Will COVID and Fraud Finally Kill the Paper Check?

PYMNTS has been writing for years about the ongoing push to #killthecheck, but paper checks live on because of their ubiquity of acceptance and simplicity to issue despite the fact that most people on the receiving end really hate getting them.

However, the price of that simplicity is embracing the many foibles of paper checks — in some cases, with hilarious results. Consider the roughly 200 Rhode Islanders who recently received tax refund checks signed by Mickey Mouse and Walt Disney. Their signatures took the place of Rhode Island General Treasurer Seth Magaziner and State Controller Peter Keenan’s John Hancocks, which should have been on the checks.

Jade Borgeson, chief of staff for the Rhode Island Revenue Department, told the media that the error was the result of a technical glitch that had the check signatures printed from test files. The majority of the misprinted checks were sent to businesses receiving corporate tax refunds.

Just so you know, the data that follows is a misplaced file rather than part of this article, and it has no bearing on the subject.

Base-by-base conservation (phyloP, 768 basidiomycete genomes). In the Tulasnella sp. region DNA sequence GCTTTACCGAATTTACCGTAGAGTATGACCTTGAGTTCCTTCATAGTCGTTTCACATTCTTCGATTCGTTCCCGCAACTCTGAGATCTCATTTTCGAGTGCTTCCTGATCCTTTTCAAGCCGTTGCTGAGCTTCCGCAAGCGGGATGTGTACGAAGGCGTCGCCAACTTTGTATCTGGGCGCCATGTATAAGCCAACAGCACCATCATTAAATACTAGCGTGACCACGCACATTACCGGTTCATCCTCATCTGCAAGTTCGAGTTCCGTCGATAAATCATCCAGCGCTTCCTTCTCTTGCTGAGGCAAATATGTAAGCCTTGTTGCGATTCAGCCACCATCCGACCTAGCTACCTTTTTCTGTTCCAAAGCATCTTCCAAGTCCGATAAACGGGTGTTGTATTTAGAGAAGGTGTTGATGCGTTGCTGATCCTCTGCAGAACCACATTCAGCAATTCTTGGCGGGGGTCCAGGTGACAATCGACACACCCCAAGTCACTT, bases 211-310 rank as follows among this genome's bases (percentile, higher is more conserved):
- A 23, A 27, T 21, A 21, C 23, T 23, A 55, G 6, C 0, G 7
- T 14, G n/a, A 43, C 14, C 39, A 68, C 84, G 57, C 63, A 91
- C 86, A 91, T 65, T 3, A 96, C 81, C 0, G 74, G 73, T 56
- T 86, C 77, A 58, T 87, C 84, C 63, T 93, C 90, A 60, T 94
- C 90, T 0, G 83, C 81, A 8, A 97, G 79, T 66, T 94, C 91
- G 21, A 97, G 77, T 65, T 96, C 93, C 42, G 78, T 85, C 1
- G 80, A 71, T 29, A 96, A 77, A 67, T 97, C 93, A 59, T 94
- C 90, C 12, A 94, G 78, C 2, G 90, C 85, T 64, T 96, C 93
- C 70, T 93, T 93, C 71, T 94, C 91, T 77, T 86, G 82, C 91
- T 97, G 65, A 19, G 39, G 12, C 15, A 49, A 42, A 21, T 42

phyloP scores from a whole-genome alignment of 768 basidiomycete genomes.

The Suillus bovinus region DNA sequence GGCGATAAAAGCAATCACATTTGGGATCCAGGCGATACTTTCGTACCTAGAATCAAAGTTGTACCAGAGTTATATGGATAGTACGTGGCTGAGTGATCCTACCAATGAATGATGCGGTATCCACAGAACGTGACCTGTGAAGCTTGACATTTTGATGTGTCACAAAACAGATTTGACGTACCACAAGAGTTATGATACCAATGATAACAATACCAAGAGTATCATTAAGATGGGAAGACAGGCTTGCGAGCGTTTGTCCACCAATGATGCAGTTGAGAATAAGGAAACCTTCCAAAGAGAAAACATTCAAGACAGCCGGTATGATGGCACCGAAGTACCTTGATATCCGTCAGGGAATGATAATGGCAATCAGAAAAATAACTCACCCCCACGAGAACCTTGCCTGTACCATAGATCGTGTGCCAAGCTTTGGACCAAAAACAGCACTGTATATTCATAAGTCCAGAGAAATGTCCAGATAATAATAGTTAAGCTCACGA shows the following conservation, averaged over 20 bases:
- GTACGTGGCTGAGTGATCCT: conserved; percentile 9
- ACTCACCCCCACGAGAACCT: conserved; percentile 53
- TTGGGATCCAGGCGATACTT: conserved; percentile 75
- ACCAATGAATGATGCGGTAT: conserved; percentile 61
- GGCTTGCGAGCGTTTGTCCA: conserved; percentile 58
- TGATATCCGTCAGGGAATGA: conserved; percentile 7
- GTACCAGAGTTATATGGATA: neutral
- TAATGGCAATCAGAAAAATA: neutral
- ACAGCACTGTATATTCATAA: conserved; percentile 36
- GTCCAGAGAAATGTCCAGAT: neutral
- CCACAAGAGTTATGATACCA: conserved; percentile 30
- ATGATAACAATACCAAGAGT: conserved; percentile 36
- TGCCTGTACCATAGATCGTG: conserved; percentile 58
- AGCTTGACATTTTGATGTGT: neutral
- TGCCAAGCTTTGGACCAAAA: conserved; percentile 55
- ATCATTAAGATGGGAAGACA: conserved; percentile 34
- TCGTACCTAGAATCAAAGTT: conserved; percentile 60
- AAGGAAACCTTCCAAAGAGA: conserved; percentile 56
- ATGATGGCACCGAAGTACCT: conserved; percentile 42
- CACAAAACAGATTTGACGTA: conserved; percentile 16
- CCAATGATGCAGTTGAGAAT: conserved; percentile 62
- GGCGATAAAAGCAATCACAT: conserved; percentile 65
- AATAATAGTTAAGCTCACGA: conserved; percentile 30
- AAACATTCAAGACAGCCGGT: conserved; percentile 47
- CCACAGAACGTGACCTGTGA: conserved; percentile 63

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The revenue department told local media that it’s reaching out to impacted taxpayers to apologize for any inconvenience the error caused and will send out new checks without Mickey or Walt’s signatures within a week.

And in a lightly less amusing checks-gone-bad story, a Florida man is accused printing a phony check on his computer to pay for a Porsche that he was allowed to drive away with.

Casey William Kelley was arrested last week on charges of grand theft of a motor vehicle and “uttering” a false banknote, according to The Palm Beach Post.

The paper said the man allegedly purchased a 911 Turbo from a dealership using a fraudulent check written for $139,203.05 last week. A day later, Kelley allegedly attempted to purchase three Rolex watches with a similar do-it-yourself check made out for $61,521…  PYMNTS.com

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